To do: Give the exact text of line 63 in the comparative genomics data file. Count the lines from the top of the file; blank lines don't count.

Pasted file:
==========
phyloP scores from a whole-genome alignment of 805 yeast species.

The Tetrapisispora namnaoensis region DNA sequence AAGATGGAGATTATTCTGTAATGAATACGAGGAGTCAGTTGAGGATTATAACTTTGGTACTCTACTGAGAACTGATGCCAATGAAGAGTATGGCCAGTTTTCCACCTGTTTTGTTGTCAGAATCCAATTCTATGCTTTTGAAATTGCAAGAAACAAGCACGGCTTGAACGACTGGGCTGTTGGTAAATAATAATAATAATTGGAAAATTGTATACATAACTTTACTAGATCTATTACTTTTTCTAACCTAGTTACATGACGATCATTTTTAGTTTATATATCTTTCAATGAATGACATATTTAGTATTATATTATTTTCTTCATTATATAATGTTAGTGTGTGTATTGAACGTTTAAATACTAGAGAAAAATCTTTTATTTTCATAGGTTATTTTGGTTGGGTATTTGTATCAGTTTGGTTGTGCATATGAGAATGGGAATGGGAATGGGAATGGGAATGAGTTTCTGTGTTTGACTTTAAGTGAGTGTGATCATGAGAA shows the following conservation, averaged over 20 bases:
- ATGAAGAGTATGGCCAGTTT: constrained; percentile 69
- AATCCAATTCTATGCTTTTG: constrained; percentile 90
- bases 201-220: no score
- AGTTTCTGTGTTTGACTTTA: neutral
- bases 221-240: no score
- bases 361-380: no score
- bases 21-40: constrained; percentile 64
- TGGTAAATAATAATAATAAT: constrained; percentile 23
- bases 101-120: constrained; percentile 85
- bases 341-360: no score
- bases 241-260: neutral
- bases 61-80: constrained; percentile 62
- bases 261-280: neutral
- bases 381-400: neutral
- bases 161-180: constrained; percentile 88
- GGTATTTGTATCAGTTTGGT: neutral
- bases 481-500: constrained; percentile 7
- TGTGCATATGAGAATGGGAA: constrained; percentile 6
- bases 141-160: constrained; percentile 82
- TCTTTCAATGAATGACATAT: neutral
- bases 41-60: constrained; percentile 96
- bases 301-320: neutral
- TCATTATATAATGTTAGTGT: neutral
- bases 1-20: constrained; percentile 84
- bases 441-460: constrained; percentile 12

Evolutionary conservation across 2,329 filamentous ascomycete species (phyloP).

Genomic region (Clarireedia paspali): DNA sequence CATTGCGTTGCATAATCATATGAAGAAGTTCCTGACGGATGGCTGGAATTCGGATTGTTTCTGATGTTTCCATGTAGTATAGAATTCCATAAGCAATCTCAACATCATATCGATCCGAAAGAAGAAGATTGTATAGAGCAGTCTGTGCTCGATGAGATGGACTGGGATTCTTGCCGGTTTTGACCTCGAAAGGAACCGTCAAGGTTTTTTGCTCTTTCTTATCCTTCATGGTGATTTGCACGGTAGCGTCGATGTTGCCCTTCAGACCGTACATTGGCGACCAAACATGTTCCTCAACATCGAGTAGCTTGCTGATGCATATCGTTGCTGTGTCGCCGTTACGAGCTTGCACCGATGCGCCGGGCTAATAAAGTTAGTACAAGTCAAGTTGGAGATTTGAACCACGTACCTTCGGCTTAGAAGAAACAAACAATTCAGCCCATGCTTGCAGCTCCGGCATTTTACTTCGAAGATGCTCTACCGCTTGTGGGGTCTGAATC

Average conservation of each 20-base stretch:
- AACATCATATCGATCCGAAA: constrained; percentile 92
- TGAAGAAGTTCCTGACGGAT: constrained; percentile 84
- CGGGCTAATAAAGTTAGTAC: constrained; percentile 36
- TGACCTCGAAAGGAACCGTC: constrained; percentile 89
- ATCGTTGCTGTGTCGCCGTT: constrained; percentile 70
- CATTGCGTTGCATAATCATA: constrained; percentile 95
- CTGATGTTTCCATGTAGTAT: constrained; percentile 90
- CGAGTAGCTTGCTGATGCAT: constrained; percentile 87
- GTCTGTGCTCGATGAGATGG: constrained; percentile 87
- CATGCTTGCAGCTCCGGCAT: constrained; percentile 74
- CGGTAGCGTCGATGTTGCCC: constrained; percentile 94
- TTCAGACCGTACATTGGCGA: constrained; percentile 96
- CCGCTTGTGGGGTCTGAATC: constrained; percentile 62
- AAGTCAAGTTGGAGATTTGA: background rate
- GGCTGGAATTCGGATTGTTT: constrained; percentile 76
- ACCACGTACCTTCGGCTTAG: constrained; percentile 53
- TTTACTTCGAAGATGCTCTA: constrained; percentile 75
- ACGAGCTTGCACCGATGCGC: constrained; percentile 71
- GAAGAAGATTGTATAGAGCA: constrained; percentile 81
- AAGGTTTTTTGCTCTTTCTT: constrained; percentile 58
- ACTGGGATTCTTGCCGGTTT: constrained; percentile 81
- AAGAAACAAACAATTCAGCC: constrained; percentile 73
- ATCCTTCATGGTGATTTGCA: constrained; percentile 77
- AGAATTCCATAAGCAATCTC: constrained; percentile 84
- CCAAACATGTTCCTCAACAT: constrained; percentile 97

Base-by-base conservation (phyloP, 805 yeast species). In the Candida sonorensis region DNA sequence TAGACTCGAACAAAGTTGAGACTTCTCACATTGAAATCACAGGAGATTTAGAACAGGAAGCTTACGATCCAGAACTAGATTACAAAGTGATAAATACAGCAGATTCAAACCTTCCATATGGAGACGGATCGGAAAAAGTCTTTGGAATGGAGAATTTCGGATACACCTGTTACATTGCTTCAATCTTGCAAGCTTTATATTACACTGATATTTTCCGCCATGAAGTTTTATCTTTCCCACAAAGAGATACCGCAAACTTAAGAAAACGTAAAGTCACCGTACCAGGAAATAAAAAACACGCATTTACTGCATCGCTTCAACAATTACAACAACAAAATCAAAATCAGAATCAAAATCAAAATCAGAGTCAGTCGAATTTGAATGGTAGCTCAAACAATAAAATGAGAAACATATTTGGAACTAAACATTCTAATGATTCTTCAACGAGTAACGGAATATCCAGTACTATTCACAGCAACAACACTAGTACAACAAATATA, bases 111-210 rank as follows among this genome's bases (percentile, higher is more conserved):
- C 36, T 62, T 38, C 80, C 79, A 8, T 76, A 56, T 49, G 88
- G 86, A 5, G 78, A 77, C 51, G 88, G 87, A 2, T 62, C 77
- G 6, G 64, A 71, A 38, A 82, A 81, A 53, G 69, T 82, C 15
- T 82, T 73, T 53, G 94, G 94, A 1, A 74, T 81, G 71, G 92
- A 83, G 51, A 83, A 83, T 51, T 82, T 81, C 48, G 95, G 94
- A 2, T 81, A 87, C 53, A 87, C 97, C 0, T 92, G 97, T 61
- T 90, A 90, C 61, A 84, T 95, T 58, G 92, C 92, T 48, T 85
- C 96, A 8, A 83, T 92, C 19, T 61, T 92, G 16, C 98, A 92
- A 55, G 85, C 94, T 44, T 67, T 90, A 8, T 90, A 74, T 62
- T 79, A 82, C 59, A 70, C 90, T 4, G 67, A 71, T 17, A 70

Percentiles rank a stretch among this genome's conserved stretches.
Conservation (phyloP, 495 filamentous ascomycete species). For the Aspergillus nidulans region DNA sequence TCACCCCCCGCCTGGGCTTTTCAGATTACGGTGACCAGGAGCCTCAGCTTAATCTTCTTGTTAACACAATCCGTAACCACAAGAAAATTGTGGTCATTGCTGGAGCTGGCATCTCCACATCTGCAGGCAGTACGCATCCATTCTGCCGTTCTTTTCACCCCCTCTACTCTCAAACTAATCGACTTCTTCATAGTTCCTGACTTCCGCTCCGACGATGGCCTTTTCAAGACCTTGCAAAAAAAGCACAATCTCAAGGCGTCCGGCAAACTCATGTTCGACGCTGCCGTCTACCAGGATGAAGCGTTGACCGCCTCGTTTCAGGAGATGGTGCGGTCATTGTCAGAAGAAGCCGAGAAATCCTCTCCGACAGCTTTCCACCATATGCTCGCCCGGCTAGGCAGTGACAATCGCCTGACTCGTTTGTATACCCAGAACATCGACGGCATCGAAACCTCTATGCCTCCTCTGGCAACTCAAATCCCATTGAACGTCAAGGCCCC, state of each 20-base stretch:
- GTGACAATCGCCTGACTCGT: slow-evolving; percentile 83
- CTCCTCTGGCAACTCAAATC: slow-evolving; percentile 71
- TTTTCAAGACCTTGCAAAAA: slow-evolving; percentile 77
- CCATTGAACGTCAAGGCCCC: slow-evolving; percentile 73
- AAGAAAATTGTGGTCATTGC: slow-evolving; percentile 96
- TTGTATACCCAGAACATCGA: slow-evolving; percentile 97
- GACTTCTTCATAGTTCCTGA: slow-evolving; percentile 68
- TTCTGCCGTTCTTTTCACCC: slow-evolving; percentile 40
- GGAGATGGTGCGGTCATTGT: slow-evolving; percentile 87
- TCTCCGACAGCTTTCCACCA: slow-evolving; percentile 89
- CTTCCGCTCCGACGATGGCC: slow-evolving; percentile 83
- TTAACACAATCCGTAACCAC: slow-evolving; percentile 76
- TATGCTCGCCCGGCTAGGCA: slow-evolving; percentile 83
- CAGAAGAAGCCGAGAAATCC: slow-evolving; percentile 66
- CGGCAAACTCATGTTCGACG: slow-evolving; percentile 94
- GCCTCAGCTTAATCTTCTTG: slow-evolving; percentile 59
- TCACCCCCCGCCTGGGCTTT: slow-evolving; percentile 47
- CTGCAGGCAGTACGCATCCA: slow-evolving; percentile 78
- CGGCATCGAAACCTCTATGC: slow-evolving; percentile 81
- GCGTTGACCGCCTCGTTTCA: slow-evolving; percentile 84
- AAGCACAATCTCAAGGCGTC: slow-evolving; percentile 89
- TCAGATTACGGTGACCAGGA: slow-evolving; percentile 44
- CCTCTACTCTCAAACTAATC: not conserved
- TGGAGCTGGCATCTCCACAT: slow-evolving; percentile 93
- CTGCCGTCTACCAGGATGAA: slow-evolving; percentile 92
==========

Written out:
- T 90, A 90, C 61, A 84, T 95, T 58, G 92, C 92, T 48, T 85